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    Author(s): George A. Garrison; Jon M. Skovlin
    Date: 1960
    Source: USDA Forest Service PNW Old Series Research Paper No. 35: 1-143
    Publication Series: Research Paper (RP)
    Station: Pacific Northwest Research Station
    PDF: Download Publication  (6.9 MB)


    Many range technicians, agronomists, foresters, biologists, and botanists of various educational institutions and government agencies in the Northwest have been using a four-letter symbol list or code compiled 12 years ago from records of plants collected by the U.S. Forest Service in Oregon and Washington, This code has served well as a means of entering plant names on crowded field sheets without requiring a lot of memorization, In this respect it has proved superior to the old three-letter symbol list. Yet, about 400 changes in nomenclature have occurred since 1948 among the plants listed, and increased use is being made of automatic machines for processing data. Therefore it has become necessary to revise the list of scientific names of plants and to adapt the code to machine work.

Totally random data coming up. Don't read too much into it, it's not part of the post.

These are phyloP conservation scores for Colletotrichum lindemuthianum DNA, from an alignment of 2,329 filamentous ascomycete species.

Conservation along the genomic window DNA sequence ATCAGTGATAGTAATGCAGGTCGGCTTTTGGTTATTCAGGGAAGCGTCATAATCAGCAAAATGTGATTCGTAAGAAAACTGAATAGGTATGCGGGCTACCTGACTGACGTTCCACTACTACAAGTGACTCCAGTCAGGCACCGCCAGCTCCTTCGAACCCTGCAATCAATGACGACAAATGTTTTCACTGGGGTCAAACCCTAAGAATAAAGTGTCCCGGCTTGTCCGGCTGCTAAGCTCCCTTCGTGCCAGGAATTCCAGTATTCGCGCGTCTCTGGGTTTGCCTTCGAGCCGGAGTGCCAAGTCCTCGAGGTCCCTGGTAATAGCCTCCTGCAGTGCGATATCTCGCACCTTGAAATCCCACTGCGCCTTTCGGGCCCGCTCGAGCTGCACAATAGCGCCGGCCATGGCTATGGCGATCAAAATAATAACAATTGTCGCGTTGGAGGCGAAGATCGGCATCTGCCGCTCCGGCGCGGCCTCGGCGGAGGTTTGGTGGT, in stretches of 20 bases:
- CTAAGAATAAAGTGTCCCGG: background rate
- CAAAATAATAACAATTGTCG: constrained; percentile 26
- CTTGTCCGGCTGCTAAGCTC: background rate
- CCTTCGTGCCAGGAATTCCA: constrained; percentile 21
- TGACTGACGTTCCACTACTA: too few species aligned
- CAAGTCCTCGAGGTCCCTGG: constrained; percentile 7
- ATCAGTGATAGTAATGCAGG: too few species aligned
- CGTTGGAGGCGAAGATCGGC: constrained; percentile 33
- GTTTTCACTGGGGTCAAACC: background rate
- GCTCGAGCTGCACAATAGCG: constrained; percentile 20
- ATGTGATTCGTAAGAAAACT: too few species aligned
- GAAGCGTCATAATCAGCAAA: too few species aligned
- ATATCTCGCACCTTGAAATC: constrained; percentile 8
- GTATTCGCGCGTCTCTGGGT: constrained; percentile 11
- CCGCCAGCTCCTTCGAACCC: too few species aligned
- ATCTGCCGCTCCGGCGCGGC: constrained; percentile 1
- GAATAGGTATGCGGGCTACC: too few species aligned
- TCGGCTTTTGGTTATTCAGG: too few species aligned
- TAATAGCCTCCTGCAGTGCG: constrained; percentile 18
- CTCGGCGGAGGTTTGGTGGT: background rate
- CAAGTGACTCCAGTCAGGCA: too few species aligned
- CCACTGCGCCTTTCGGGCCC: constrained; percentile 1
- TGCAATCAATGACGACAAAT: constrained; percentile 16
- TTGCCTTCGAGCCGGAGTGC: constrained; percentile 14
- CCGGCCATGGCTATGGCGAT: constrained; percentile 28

Publication Notes

    • Visit PNW's Publication Request Page to request a hard copy of this publication.
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    • This article was written and prepared by U.S. Government employees on official time, and is therefore in the public domain.


    Garrison, George A.; Skovlin, Jon M. 1960. Northwest range-plant symbols adapted to automatic data processing. USDA Forest Service PNW Old Series Research Paper No. 35: 1-143

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